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Title: The impact of antimicrobial allergy labels on antimicrobial usage in cancer patients
Austin Authors: Trubiano, Jason ;Leung, Vivian K;Chu, Man Y;Worth, Leon J;Slavin, Monica A;Thursky, Karin A
Affiliation: Department of Infectious Diseases, Peter MacCallum Cancer Centre, East Melbourne, VIC Australia
Infectious Diseases
Issue Date: 2015
Date: 2015
Publication information: Antimicrobial Resistance and Infection Control 2015; 4
Abstract: Antibiotic allergy labels are associated with sub-optimal prescribing patterns and poorer clinical outcomes in non-cancer populations, but the effect of labelling on antimicrobial usage in patients with cancer is unknown. A retrospective review of hospitalized patients admitted to the Peter MacCallum Cancer Centre (2010-2012) identified 23 % of cancer patients (n = 198) with an antimicrobial allergy label (AA). Comparison of those with an antimicrobial allergy label to those without demonstrated increased antibiotic use per admission (3 vs. 2, p = 0.01), increased fluoroquinolone use (11 % vs. 6 %, p < 0.05), increased antibiotic course duration (15 vs. 13 days, p = 0.09), higher readmission rates (53 % vs. 28 %, p < 0.001) and poorer concordance with prescribing guidelines (47 % vs. 91 %, p < 0.001). Patients in the AA group on multivariate analysis had a higher number of antibiotics employed, longer duration of antibiotic therapy and higher rate of readmission. Antimicrobial usage, including the use of restricted antibiotics, is higher in patients with cancer. Antibiotic de-labelling strategies in cancer patients must be evaluated to aid antimicrobial stewardship initiatives.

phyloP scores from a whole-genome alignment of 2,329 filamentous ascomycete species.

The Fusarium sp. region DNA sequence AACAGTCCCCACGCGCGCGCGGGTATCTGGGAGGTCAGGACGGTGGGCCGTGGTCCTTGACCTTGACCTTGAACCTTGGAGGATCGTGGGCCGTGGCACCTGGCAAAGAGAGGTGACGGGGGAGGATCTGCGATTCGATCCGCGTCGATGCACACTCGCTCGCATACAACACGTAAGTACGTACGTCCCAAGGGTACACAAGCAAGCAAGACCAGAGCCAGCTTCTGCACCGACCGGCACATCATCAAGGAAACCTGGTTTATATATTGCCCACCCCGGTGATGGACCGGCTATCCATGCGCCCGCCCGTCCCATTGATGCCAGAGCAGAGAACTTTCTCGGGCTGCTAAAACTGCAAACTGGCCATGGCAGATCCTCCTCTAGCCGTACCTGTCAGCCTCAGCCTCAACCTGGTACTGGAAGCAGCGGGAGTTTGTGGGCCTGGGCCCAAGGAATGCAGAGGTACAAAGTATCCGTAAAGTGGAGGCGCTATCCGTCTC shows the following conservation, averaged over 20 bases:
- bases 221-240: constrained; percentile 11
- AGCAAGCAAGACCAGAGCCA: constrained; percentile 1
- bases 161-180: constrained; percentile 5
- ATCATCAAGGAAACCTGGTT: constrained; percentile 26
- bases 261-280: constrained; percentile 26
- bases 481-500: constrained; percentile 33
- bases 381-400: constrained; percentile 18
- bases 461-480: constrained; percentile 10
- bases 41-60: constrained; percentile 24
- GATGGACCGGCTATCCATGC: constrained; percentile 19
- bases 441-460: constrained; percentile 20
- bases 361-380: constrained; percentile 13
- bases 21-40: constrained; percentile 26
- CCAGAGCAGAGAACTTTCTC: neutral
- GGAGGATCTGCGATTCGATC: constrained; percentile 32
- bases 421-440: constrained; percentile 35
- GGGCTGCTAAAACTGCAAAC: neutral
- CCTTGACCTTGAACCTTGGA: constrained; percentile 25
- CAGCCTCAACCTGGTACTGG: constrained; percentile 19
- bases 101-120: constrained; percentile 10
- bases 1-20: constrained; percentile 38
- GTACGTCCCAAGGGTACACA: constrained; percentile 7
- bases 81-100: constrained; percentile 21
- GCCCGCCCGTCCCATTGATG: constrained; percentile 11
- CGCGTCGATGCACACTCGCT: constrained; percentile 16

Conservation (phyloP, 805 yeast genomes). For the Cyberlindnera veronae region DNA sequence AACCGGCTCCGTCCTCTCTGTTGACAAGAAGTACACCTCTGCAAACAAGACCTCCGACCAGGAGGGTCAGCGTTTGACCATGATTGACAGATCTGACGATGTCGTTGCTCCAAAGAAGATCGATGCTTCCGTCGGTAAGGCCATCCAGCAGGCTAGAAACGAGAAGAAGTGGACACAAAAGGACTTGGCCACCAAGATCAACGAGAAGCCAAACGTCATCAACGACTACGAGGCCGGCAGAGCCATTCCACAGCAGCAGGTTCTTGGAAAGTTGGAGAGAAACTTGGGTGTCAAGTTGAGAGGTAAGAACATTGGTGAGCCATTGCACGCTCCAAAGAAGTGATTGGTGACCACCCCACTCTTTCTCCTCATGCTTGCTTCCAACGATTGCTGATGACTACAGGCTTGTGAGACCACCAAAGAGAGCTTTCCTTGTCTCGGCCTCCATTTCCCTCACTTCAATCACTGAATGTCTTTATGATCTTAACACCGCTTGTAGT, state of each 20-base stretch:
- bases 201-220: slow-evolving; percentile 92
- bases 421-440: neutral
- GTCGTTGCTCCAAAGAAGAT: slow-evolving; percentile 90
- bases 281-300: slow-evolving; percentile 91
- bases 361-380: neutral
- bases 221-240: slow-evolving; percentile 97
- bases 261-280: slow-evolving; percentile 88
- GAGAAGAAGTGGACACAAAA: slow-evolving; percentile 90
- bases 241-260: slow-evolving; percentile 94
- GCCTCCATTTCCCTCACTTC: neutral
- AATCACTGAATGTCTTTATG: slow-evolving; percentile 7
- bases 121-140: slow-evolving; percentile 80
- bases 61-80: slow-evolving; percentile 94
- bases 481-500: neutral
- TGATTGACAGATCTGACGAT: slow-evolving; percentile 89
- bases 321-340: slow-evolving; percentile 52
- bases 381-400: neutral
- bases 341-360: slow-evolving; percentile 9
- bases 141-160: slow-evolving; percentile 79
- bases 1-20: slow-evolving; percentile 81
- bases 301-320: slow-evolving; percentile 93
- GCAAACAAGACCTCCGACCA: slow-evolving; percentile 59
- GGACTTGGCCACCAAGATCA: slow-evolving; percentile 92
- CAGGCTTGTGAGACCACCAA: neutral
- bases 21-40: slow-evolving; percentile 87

DOI: 10.1186/s13756-015-0063-6
Journal: Antimicrobial Resistance and Infection Control
Type: Journal Article
Subjects: Antibiotic allergy
Antimicrobial resistance
Appears in Collections:Journal articles

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